Bedroom Standard

A method to calculate the number of bedrooms needed.

  • Two adults living as a couple need a bedroom
  • Single adults over 21 need a room
  • Under 21's can share with a same sex relative
  • Under 10's can share with any other related under 10
  • Under 21's that are unrelated need a bedroom each


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Branches are the second tier in the P² People & Places classification. They break the population down into 44 clusters, including an Unclassified cluster.

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The British Population Survey (BPS)

A survey of household income and shopping habits collected by face to face interviews.


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The Census is conceived, collected, collated and released by three government offices covering all of the UK.

Office for National Statistics (ONS)
England and Wales

National Records Scotland (NRS)

Northern Ireland Statistics and Research Agency (NISRA)
Northern Ireland

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 A cluster is a group of output areas that share similar characteristics. Produced by Principal Component Analysis.

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Crow fly distance

A "crow fly" distance is simply a straight line between two points. If you want to impress someone you can describe this as a "Euclidean" distance, which also simply means a straight line between two points, but "crow fly" is more commonly used. In mapping this can be a useful measure, but be wary as in many instances, particularly for journey planning, it is highly unlikely that you will be able to travel in a straight line between two locations. More advanced datasets such as our own TimeTravel travel time and distance data plot distances based on road and junction networks rather than crow fly to give a truer picture of actual distances travelled.

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A household is “deprived” if it is affected in one or more of the following ways:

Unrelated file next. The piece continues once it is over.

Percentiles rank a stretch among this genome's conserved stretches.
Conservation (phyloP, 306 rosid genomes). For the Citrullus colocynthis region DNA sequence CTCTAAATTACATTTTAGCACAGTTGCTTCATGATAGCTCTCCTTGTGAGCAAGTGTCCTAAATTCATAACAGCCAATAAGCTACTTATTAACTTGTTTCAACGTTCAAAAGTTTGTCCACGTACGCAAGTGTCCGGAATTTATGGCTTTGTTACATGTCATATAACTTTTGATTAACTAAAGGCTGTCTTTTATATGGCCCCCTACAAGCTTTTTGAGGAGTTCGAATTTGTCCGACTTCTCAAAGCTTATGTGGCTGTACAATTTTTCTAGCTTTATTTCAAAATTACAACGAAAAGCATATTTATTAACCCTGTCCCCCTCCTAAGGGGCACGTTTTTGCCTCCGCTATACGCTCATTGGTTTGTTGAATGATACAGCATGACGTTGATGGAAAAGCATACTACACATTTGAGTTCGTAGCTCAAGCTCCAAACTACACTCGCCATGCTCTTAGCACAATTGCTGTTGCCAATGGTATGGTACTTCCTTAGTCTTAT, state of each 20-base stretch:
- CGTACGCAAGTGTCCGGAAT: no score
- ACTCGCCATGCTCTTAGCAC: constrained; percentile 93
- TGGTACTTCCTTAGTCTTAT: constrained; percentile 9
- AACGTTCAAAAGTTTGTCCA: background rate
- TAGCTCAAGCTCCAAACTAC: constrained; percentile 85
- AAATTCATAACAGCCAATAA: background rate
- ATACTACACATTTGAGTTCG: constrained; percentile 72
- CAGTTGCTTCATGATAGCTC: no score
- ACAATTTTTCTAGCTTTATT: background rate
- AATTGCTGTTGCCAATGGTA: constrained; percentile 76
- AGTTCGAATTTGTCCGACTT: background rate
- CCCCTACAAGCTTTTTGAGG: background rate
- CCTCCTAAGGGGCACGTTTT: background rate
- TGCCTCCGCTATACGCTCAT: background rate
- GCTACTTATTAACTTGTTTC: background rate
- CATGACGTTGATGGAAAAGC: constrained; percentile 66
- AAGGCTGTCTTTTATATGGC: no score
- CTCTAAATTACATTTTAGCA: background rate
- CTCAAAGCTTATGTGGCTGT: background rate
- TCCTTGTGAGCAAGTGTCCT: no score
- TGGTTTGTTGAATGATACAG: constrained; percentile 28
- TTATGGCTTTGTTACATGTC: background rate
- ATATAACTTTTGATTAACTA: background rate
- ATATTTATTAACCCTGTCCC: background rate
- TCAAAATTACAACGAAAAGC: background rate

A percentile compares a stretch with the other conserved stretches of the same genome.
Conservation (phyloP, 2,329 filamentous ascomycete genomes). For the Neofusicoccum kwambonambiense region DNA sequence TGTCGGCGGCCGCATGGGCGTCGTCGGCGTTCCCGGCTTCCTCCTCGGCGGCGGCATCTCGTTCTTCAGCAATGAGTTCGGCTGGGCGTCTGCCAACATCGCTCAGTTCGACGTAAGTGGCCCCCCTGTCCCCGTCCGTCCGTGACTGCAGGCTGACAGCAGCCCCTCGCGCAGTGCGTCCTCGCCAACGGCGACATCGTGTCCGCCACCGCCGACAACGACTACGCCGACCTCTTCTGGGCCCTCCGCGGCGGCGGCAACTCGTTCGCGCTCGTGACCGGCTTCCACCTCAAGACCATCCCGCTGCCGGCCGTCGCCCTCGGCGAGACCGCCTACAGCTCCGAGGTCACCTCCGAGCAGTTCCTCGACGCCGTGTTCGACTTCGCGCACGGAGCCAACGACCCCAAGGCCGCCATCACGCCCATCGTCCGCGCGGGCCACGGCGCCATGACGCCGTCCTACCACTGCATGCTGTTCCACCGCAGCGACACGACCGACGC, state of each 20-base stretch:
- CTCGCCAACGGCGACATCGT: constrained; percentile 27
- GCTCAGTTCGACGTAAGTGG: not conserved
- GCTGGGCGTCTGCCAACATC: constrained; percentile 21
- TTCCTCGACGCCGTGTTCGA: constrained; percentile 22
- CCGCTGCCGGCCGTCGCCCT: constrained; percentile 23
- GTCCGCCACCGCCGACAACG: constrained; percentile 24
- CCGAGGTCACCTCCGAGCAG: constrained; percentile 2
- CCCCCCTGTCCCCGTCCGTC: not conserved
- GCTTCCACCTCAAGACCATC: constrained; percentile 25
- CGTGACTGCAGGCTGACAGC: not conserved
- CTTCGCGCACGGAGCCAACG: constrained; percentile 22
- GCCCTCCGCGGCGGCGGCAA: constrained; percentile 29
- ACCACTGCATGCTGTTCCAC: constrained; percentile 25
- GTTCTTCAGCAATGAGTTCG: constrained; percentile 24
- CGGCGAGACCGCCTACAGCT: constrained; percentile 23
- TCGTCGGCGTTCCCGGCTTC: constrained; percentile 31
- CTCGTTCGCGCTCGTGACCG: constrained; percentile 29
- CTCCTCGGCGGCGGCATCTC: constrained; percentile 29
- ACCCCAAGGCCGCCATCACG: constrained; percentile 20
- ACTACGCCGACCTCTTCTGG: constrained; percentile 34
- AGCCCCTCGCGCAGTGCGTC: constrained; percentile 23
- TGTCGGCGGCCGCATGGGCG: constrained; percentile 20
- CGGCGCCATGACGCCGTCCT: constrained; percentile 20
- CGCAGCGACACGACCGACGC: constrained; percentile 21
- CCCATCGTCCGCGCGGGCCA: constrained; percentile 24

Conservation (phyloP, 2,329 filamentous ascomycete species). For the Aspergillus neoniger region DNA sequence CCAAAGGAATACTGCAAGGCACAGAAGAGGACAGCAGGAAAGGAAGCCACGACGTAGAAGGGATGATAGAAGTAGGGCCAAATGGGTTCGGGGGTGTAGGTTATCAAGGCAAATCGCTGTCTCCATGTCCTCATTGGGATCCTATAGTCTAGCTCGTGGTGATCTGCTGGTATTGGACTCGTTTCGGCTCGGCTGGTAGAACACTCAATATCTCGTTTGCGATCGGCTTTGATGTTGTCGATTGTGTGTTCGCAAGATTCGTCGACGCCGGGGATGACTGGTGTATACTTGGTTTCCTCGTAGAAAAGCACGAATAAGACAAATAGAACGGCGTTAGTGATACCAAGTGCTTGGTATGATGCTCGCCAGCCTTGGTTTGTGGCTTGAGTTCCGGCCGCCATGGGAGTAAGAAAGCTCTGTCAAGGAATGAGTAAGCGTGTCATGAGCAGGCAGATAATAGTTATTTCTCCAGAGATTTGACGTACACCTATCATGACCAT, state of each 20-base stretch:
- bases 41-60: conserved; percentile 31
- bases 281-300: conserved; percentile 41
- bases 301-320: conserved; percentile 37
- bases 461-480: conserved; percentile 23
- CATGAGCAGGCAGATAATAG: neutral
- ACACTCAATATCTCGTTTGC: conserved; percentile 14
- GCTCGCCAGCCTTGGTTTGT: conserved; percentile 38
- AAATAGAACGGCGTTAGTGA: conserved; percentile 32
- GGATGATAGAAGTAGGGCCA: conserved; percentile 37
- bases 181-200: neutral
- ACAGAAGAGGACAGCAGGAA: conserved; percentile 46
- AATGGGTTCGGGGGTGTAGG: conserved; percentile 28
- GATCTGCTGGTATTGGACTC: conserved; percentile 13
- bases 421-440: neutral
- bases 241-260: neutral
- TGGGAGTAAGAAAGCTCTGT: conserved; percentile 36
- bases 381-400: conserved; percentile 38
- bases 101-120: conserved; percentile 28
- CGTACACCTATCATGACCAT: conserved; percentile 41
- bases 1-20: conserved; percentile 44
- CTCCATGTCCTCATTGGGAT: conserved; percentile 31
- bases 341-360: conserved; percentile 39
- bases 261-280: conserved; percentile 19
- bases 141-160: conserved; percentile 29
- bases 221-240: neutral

Any member of the household aged 16-74, who is not a full-time student, is either unemployed or permanently sick.
No member of the household aged 16 to pensionable age has at least five GCSEs (grade A-C) or equivalent AND no member of the household aged 16 to18 is in full-time education. For Scotland, the education level is at least one Standard Grade or equivalent which is a lower level.
Health and disability
Any member of the household has general health “not good” in the year before the Census or has a limiting long-term illness
The household’s accommodation is either overcrowded OR is in a shared dwelling OR does not have sole use of bath/shower and toilet OR has no central heating.


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Geodemographics is the description of people according to the area where they live, derived from the study of spatial information. Census data, consumer data, and social attitudinal data are common forms of spatial information used to create a geodemographic classification.

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Geographical Information System (GIS)

A GIS is also known as mapping software. It captures, stores, analyses, manages and presents data which is geographically referenced. This enables users to compare their data with demographic and consumer data and visualise trends locally and nationally. Prospex is a desktop GIS produced by Beacon Dodsworth.

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Highly Qualified

 People are considered to be highly qualified if they have a degree level qualification or its equivalent.

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Income is measured as household income before tax and is broken down into bands:


  • Less than £11,499
  • £11,500 to £17,499